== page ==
SO! For "50 pounds" to be realistically considered in relationship to FIELD application of forceful-prone-restraint, the restraining individual would have to weigh ONLY 100 pounds!!!

I don't think I've EVER, in my 15 years working the streets, seen an emergency responder who weighed only 100 pounds. And, certainly, should such a light weight emergency responder exist, she/he would NOT endeavor to restrain an incredibly agitated and violent individual ALL BY HER/HIMSELF! Thus, MORE than half the weight of a 100-pound provider would be applied to the back of any forcefully-prone-restrained individual, in a REAL forceful-prone-restraint situation.

Therefore, I have "scientifically" determined that
the "weights" used in Eisele, Chan et al.'s study, for their
February, 2000, presentation paper, were as
ludicrous and unhelpful
as the methods used in Chan et al.'s 1997 study.

LASTLY (My CAPS and italics!):

"These results indicate that weight placed on the back during maximal restraint DOES cause a DECREASE IN SPIROMETRY PARAMETERS. Data collected to date, however, does not indicate a significant effect on oxygen saturation or end tidal CO2."

AND: "... the amount of weight in this study was limited, BUT THE AUTHORS LACK OF SPECIFIC KNOWLEDGE OF THE EFFECTS OF THIS PROCEDURE MADE THIS A MATTER OF SAFETY FOR THE VOLUNTEERS. These are clearly matters of concern for future studies."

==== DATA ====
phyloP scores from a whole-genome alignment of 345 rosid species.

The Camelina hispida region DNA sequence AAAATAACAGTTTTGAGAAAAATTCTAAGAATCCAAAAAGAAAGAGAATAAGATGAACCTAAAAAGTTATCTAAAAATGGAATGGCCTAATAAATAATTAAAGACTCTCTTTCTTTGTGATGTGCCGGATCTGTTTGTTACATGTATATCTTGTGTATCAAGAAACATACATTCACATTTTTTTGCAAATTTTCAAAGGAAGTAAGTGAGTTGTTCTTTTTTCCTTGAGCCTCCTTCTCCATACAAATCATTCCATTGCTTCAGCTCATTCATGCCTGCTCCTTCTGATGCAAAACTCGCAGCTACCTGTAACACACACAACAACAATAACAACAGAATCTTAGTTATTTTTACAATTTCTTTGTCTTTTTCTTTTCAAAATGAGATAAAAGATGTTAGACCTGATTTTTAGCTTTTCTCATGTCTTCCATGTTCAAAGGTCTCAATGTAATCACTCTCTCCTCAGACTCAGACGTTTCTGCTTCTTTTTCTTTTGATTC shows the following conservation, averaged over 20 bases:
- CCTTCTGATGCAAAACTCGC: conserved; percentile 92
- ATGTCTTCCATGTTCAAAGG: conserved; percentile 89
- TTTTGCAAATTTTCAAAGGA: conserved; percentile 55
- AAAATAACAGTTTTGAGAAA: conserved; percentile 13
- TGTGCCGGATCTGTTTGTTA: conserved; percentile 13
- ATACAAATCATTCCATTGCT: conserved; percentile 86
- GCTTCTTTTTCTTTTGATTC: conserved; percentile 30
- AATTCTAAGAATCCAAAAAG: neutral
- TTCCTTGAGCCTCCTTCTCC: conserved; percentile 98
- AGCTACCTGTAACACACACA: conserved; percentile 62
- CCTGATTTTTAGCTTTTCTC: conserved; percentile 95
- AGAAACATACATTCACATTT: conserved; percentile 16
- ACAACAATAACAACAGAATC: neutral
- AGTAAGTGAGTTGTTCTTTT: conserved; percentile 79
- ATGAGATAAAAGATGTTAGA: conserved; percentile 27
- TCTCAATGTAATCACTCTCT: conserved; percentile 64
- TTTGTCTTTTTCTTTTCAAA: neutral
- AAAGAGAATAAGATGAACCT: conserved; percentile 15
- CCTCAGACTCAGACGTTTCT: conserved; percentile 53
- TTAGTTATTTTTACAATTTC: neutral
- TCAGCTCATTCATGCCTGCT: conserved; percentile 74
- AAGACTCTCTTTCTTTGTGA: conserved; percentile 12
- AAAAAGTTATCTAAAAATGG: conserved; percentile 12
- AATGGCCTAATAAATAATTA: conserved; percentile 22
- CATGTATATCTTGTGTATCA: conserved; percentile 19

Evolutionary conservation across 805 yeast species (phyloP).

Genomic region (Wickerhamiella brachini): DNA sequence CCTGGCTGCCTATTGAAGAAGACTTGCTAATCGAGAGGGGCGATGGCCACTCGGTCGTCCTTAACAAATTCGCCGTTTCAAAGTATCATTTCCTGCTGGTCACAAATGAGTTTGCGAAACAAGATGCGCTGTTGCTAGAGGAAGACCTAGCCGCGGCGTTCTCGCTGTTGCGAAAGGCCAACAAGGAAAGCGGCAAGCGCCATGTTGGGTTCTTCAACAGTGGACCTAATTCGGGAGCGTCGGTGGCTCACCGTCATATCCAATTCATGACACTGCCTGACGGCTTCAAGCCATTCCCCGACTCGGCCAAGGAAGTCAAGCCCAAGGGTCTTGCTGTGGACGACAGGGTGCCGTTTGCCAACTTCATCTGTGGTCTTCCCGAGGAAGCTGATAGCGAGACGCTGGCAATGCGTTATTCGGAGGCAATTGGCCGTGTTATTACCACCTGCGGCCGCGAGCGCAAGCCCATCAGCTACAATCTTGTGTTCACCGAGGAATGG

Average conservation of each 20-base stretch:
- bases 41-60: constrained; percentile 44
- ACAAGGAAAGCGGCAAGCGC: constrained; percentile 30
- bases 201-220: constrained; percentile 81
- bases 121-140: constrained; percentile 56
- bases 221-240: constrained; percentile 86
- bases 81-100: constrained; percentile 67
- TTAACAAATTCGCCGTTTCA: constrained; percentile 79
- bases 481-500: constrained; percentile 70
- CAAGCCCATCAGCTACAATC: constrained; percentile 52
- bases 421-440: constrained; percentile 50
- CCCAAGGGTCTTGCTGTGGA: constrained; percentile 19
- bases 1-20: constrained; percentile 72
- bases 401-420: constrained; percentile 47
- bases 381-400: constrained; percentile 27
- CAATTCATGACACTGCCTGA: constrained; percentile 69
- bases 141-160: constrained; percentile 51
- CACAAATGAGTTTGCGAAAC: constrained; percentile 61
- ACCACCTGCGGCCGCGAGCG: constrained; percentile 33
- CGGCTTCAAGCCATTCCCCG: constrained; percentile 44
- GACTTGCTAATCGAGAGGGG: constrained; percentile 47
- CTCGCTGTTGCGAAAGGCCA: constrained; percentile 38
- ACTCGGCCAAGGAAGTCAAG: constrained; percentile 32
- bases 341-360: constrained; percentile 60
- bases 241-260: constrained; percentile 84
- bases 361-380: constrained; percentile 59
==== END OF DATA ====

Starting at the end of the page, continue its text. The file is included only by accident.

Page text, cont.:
AH!: So. The ludicrously-light weights used in this study DID cause a decrease in "normal" respiration. But, the authors ELECTED TO DETERMINE that the decrease they measured was NOT "significant."

OH!: And, the authors ADMIT that they don't have a CLUE as to what actually happens in the field, when restraint is applied. Thus, they admit that they didn't study ANYTHING that can be related to field application of forceful-prone-restraint. Isn't that special?


PLZ, Dr.s Eisele, Chan, et al.!!! I BEG YOU!

STOP studying healthy subjects, restrained in silly, unrealistic manners! Your studies do not - in any way - obtain information germane to actual field-applications of restraint!

Your studies certainly (to date) have NEVER contributed to protection of patients OR emergency responders from incidences of Restraint Asphyxia!

Indeed, the manner in which you persist in representing your various studies' findings leads only to confusion, misinterpretation, and the CONTINUED USE of lethal forceful-prone-restraint and prone hobble restraint.

Even had you used greater weights in this particular study (such as HALF the weight of a "normal," 200 pound emergency care provider, wearing all the gear and equipment that they respond in), by persisting in your testing of HEALTHY INDIVIDUALS, you PERSIST in NOT BEING HELPFUL!


Ms. Charly D. Miller, Paramedic
EMS Author, Educator, Consultant


  1. .. Chan TC, Vilke GM, Neuman T, Clausen JL. Restraint position and positional asphyxia. Ann Emerg Med 1997; 30:578. (See the Restraint Asphyxia Library)

  2. .. Miller CD. Chan et al.'s 1997 restraint position article is FLAWED. http://www.charlydmiller/LIB/1997chanreview.html. (See the Restraint Asphyxia Library)